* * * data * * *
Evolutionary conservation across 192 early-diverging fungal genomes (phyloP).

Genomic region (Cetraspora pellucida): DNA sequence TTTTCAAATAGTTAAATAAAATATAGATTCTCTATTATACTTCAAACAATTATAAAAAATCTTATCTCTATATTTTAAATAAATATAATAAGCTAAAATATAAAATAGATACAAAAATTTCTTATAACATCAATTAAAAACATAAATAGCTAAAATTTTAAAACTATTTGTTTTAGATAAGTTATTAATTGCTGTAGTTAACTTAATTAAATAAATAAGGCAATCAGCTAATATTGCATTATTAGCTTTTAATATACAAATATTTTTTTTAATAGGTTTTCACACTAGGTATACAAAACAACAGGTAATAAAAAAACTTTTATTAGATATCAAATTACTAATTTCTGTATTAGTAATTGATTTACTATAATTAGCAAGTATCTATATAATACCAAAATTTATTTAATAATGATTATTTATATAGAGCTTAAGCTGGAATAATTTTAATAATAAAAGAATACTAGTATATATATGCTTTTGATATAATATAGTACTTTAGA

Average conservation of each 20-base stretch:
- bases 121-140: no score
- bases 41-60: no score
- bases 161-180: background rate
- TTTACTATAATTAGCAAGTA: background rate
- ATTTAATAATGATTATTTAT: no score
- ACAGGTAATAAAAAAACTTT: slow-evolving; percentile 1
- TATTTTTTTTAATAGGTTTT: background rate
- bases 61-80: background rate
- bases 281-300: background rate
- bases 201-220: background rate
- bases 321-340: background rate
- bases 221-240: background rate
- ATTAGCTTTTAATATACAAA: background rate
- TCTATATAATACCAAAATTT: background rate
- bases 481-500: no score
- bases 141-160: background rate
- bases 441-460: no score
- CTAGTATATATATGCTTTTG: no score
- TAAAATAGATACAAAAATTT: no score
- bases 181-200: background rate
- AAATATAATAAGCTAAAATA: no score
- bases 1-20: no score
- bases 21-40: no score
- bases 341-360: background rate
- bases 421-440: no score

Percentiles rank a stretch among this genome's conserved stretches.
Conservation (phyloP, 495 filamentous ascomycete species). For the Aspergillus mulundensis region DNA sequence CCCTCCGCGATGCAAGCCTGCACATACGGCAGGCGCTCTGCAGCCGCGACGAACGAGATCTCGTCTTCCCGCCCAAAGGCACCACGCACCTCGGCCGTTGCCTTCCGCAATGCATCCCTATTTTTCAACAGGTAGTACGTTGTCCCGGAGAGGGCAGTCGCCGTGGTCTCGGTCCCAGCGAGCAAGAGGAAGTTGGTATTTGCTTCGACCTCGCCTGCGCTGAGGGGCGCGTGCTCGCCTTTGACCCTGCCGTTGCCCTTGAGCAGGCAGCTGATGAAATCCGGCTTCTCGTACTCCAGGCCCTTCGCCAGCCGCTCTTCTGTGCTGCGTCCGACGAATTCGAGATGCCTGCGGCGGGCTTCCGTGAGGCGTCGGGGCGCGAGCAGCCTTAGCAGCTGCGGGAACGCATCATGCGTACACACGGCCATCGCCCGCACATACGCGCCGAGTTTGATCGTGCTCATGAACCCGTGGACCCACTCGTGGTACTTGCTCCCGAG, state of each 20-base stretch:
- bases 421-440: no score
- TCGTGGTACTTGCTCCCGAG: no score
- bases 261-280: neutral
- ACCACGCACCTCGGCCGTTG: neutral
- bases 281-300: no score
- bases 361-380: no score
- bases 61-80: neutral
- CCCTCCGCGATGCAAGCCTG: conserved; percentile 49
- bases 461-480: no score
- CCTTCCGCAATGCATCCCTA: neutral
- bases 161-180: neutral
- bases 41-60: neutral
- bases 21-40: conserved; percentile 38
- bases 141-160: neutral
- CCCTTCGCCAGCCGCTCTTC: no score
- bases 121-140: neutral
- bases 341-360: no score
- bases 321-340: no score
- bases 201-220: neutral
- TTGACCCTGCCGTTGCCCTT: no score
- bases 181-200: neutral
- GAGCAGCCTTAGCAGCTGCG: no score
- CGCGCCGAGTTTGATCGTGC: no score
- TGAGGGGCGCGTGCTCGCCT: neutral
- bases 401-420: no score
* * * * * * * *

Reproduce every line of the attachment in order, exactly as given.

Evolutionary conservation across 192 early-diverging fungal genomes (phyloP).

Genomic region (Cetraspora pellucida): DNA sequence TTTTCAAATAGTTAAATAAAATATAGATTCTCTATTATACTTCAAACAATTATAAAAAATCTTATCTCTATATTTTAAATAAATATAATAAGCTAAAATATAAAATAGATACAAAAATTTCTTATAACATCAATTAAAAACATAAATAGCTAAAATTTTAAAACTATTTGTTTTAGATAAGTTATTAATTGCTGTAGTTAACTTAATTAAATAAATAAGGCAATCAGCTAATATTGCATTATTAGCTTTTAATATACAAATATTTTTTTTAATAGGTTTTCACACTAGGTATACAAAACAACAGGTAATAAAAAAACTTTTATTAGATATCAAATTACTAATTTCTGTATTAGTAATTGATTTACTATAATTAGCAAGTATCTATATAATACCAAAATTTATTTAATAATGATTATTTATATAGAGCTTAAGCTGGAATAATTTTAATAATAAAAGAATACTAGTATATATATGCTTTTGATATAATATAGTACTTTAGA

Average conservation of each 20-base stretch:
- bases 121-140: no score
- bases 41-60: no score
- bases 161-180: background rate
- TTTACTATAATTAGCAAGTA: background rate
- ATTTAATAATGATTATTTAT: no score
- ACAGGTAATAAAAAAACTTT: slow-evolving; percentile 1
- TATTTTTTTTAATAGGTTTT: background rate
- bases 61-80: background rate
- bases 281-300: background rate
- bases 201-220: background rate
- bases 321-340: background rate
- bases 221-240: background rate
- ATTAGCTTTTAATATACAAA: background rate
- TCTATATAATACCAAAATTT: background rate
- bases 481-500: no score
- bases 141-160: background rate
- bases 441-460: no score
- CTAGTATATATATGCTTTTG: no score
- TAAAATAGATACAAAAATTT: no score
- bases 181-200: background rate
- AAATATAATAAGCTAAAATA: no score
- bases 1-20: no score
- bases 21-40: no score
- bases 341-360: background rate
- bases 421-440: no score

Percentiles rank a stretch among this genome's conserved stretches.
Conservation (phyloP, 495 filamentous ascomycete species). For the Aspergillus mulundensis region DNA sequence CCCTCCGCGATGCAAGCCTGCACATACGGCAGGCGCTCTGCAGCCGCGACGAACGAGATCTCGTCTTCCCGCCCAAAGGCACCACGCACCTCGGCCGTTGCCTTCCGCAATGCATCCCTATTTTTCAACAGGTAGTACGTTGTCCCGGAGAGGGCAGTCGCCGTGGTCTCGGTCCCAGCGAGCAAGAGGAAGTTGGTATTTGCTTCGACCTCGCCTGCGCTGAGGGGCGCGTGCTCGCCTTTGACCCTGCCGTTGCCCTTGAGCAGGCAGCTGATGAAATCCGGCTTCTCGTACTCCAGGCCCTTCGCCAGCCGCTCTTCTGTGCTGCGTCCGACGAATTCGAGATGCCTGCGGCGGGCTTCCGTGAGGCGTCGGGGCGCGAGCAGCCTTAGCAGCTGCGGGAACGCATCATGCGTACACACGGCCATCGCCCGCACATACGCGCCGAGTTTGATCGTGCTCATGAACCCGTGGACCCACTCGTGGTACTTGCTCCCGAG, state of each 20-base stretch:
- bases 421-440: no score
- TCGTGGTACTTGCTCCCGAG: no score
- bases 261-280: neutral
- ACCACGCACCTCGGCCGTTG: neutral
- bases 281-300: no score
- bases 361-380: no score
- bases 61-80: neutral
- CCCTCCGCGATGCAAGCCTG: conserved; percentile 49
- bases 461-480: no score
- CCTTCCGCAATGCATCCCTA: neutral
- bases 161-180: neutral
- bases 41-60: neutral
- bases 21-40: conserved; percentile 38
- bases 141-160: neutral
- CCCTTCGCCAGCCGCTCTTC: no score
- bases 121-140: neutral
- bases 341-360: no score
- bases 321-340: no score
- bases 201-220: neutral
- TTGACCCTGCCGTTGCCCTT: no score
- bases 181-200: neutral
- GAGCAGCCTTAGCAGCTGCG: no score
- CGCGCCGAGTTTGATCGTGC: no score
- TGAGGGGCGCGTGCTCGCCT: neutral
- bases 401-420: no score